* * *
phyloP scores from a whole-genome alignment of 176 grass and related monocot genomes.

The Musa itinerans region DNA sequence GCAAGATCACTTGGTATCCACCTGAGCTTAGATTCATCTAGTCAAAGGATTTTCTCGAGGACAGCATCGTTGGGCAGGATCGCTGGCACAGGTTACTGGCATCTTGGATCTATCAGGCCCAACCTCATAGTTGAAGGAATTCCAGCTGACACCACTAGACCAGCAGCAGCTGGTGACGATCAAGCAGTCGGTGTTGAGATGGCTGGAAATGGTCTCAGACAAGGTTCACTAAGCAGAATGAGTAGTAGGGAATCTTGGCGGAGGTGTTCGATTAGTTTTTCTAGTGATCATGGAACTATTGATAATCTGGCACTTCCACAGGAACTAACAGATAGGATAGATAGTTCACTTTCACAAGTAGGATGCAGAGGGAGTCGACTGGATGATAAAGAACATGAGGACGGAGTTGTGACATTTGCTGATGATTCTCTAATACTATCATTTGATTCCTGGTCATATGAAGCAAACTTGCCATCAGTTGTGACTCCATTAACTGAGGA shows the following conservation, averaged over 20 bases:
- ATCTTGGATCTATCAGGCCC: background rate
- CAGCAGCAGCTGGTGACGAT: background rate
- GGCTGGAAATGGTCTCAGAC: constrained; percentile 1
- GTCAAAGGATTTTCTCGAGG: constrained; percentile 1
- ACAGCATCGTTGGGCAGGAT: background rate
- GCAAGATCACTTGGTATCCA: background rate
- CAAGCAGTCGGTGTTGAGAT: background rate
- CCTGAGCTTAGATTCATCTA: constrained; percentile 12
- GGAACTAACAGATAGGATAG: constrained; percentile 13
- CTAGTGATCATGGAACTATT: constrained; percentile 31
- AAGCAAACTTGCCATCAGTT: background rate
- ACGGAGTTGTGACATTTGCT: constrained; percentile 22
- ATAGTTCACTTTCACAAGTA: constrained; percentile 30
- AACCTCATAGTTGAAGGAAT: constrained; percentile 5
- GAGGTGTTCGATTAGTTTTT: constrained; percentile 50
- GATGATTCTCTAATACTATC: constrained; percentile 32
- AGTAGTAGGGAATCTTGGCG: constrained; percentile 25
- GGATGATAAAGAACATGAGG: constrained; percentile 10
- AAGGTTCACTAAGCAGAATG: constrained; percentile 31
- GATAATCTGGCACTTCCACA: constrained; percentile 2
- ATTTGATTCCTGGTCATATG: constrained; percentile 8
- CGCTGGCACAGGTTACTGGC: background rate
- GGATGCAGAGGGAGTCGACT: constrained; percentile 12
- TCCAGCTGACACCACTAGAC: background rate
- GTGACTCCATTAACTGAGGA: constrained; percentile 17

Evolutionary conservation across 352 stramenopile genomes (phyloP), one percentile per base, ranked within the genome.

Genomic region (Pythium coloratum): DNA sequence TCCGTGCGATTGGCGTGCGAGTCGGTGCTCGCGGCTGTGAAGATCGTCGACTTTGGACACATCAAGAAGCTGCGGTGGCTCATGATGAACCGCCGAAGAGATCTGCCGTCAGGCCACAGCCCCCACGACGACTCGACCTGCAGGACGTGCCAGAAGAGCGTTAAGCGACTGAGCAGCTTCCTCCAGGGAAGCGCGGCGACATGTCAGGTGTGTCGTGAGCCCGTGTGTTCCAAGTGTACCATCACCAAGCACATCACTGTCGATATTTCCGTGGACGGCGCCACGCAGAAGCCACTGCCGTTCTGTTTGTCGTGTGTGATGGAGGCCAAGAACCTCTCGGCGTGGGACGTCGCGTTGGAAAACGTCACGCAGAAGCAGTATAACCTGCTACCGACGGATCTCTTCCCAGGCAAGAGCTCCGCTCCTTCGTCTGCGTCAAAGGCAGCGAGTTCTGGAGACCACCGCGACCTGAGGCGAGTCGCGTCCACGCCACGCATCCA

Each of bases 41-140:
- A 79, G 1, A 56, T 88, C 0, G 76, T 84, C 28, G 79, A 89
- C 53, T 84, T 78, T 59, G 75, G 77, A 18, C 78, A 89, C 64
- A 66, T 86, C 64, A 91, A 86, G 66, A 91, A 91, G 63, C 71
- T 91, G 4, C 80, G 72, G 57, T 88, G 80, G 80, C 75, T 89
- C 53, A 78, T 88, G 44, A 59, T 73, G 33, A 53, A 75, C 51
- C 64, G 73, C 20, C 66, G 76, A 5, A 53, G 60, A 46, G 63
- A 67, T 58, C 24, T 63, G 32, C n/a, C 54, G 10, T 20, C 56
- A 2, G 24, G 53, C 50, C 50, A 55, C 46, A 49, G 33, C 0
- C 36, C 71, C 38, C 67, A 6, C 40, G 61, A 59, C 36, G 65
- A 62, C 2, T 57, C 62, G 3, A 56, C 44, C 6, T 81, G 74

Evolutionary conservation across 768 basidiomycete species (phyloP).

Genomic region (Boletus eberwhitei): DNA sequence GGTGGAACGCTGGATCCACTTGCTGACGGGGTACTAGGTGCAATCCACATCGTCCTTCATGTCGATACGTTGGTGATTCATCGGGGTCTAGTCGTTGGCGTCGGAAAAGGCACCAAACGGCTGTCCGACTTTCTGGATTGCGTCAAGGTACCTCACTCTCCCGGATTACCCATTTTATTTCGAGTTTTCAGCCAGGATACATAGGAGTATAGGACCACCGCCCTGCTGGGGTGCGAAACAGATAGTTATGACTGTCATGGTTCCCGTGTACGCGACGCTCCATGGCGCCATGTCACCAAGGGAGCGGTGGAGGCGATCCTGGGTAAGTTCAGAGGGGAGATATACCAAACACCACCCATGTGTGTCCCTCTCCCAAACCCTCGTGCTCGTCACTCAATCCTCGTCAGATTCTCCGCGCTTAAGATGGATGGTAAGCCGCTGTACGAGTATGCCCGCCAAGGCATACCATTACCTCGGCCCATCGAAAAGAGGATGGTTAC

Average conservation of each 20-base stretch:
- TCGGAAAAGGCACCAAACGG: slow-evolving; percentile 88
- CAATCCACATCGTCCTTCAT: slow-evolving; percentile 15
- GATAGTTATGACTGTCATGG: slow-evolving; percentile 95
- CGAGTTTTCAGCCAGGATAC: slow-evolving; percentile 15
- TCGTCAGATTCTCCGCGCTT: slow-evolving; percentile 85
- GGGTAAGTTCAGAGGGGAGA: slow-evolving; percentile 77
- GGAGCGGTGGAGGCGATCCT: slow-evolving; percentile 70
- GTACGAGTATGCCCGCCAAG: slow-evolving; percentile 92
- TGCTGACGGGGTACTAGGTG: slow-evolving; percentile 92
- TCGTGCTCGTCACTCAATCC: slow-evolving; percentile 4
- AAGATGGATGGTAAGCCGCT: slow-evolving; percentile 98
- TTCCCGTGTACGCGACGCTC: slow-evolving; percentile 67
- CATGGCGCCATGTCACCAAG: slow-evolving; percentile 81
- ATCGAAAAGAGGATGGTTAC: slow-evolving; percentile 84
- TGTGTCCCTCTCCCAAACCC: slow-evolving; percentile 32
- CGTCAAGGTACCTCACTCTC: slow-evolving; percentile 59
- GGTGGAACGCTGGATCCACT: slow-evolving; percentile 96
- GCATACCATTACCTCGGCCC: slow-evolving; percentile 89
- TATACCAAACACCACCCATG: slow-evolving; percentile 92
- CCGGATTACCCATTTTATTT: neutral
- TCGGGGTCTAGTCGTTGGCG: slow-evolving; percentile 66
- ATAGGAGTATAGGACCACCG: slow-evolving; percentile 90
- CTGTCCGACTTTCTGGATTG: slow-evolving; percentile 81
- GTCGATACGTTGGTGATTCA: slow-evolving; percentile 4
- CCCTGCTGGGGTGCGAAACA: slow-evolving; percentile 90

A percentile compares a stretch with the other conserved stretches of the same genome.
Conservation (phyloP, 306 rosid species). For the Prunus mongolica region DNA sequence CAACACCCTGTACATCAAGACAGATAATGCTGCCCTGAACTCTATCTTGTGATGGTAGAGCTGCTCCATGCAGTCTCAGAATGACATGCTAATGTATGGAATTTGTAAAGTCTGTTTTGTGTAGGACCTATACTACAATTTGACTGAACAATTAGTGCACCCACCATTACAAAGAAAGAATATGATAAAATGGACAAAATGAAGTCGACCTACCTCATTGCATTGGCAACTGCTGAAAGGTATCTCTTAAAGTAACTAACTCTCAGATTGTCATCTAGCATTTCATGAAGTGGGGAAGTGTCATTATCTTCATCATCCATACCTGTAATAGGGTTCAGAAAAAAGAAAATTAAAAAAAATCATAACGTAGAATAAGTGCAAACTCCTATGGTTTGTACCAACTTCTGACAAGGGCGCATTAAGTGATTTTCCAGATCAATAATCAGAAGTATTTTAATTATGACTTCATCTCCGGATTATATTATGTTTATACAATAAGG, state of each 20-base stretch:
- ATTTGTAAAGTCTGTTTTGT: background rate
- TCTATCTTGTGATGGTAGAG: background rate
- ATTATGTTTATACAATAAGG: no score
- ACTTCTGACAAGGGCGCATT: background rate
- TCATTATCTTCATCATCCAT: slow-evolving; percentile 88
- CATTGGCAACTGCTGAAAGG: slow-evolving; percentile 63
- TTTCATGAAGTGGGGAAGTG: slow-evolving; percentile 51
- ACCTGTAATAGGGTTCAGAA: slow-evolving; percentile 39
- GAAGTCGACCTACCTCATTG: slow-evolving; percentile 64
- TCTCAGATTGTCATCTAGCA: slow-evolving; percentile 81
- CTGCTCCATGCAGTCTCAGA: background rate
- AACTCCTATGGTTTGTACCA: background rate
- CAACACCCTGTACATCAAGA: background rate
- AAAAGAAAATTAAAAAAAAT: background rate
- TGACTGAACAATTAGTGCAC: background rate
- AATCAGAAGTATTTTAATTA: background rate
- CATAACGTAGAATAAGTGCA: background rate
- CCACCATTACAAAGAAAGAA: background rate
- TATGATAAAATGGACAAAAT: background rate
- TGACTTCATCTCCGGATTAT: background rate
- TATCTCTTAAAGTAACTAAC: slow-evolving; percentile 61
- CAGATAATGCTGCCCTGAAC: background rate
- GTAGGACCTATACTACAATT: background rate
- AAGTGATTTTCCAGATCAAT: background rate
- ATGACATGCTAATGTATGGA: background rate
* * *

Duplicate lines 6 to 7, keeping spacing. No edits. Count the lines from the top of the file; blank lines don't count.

- GTCAAAGGATTTTCTCGAGG: constrained; percentile 1
- ACAGCATCGTTGGGCAGGAT: background rate